The National Book Award-winning epic chronicle of the creation of the Panama Canal, a first-rate drama of the bold and brilliant engineering feat that was filled with both tragedy and triumph, told by master historian David McCullough. From the Pulitzer Prize-winning author of Truman, here is the national bestselling epic chronicle of the creation of the Panama Canal. In The Path Between the Seas, acclaimed historian David McCullough delivers a first-rate drama of the sweeping human undertaking that led to the creation of this grand enterprise. The Path Between the Seas tells the story of the men and women who fought against all odds to fulfill the 400-year-old dream of constructing an aquatic passageway between the Atlantic and Pacific oceans. It is a story of astonishing engineering feats, tremendous medical accomplishments, political power plays, heroic successes, and tragic failures. Applying his remarkable gift for writing lucid, lively exposition, McCullough weaves the many strands of the momentous event into a comprehensive and captivating tale. Winner of the National Book Award for history, the Francis Parkman Prize, the Samuel Eliot Morison Award, and the Cornelius Ryan Award (for the best book of the year on international affairs), The Path Between the Seas is a must-read for anyone interested in American history, the history of technology, international intrigue, and human drama.
The details are tremendous telling how the French first decided to start the project after their success with the Suez Canal. The French were granted a concession by the Colombian government (then owners of Panama) to start the construction.
Lacking engineering expertise on the team and coupled with the difficulties with the terrain and malaria/yellow fever, the French were doomed to failure.
However, the US had its own issues with a preliminary project due to the political atmosphere. The US, with military recommendations pointing toward another site in Nicaragua, not Panama.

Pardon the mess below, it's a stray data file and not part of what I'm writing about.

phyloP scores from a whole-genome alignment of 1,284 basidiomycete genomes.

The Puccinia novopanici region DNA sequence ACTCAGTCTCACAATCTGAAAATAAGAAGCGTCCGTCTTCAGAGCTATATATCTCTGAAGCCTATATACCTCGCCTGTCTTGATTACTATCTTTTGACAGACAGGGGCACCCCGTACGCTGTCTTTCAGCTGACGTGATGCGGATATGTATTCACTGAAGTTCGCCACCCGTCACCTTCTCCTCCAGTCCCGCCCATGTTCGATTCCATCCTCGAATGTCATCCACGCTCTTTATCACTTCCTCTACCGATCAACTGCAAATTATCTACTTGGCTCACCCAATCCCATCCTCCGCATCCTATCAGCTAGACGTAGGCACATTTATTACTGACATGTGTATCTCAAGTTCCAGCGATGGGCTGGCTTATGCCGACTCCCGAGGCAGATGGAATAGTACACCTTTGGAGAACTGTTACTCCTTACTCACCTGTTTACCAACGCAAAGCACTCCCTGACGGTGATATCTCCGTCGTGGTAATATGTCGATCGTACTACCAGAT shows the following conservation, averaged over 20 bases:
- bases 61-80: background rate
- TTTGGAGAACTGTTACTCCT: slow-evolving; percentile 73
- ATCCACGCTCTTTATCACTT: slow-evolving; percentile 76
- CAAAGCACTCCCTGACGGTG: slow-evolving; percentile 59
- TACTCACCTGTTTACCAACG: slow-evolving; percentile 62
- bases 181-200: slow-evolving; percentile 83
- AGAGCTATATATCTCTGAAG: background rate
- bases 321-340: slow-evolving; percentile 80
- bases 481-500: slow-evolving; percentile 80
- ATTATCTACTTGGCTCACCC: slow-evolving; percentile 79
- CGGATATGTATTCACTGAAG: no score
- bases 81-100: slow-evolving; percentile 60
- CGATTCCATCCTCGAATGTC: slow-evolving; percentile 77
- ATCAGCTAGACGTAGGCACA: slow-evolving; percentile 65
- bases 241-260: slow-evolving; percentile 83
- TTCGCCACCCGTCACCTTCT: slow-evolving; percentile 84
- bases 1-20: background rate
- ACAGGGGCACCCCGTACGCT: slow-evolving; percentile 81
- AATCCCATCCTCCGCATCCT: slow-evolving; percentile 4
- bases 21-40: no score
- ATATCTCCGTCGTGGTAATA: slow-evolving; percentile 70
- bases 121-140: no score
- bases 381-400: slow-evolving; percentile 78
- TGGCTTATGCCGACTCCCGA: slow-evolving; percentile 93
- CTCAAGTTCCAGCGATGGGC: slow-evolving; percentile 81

When Colombia rejected United States plans to build a canal across the Isthmus of Panama, the U.S. supported a revolution that led to the independence of Panama in 1903 who ceded control of the Panama Canal Zone to the US, which took over the Panama sites in 1904.
The efforts made in the next 10 years included the building of 4 dams and creation 2 man-made lakes. Research and studies have shown that even with today's technical advances, the construction couldn't have been any faster.
What a fascinating project and thoroughly enlightening story told by a master storyteller.
Afterwards, the Americans began looking seriously at the idea of a Nicaraguan Canal financed by the government rather than by a private company. However, Theodore Roosevelt and some powerful Senators became convinced that Panama might be the better choice. After a great deal of backroom politicking, Congress approved the Panama route by a narrow vote. Meanwhile the Colombian government began dragging its feet and an impatient Roosevelt helped along the secession of Panama from Colombia.
Next came the construction, the triumph over yellow fever and a great reduction in deaths from malaria, visits by Roosevelt and Taft and the opening of the canal just as WWI was in its early stages. The photos and maps were helpful in picturing the progress of the canal as it was described in the text.
A really good book that I am very glad to have read. Recommended
The actual digging of the canal is the last third of the book, which is the most interesting due to the triumph of engineering. The rest of the book is face-palming hubris, boondoggle and misadventure - ugh. Utter incompetence and failure. It's also a history of the founding of Panama which is a story of American Imperialism in Latin America. This is my second McCullough book, Johnstown Flood remaining my favorite.
This book, written by the outstanding author, David McCollough, does an excellent job of tracking the canal project from its inception to completion, a story lasting about 35 years. The financial and political intrigue accompanying the French effort is captivating. The change of scenery (but with an equal amount of intrigue) to the American project breathes fresh life into the story. And what a story it is. It would be easy to attribute the ultimate success to superior American ingenuity and resolve, however, while this did indeed play a part, the impact of a national, government financed effort (as opposed to the privately financed French effort) coupled with huge strides in medical and mechanical technology in the intervening years probably was the most compelling reason for American success.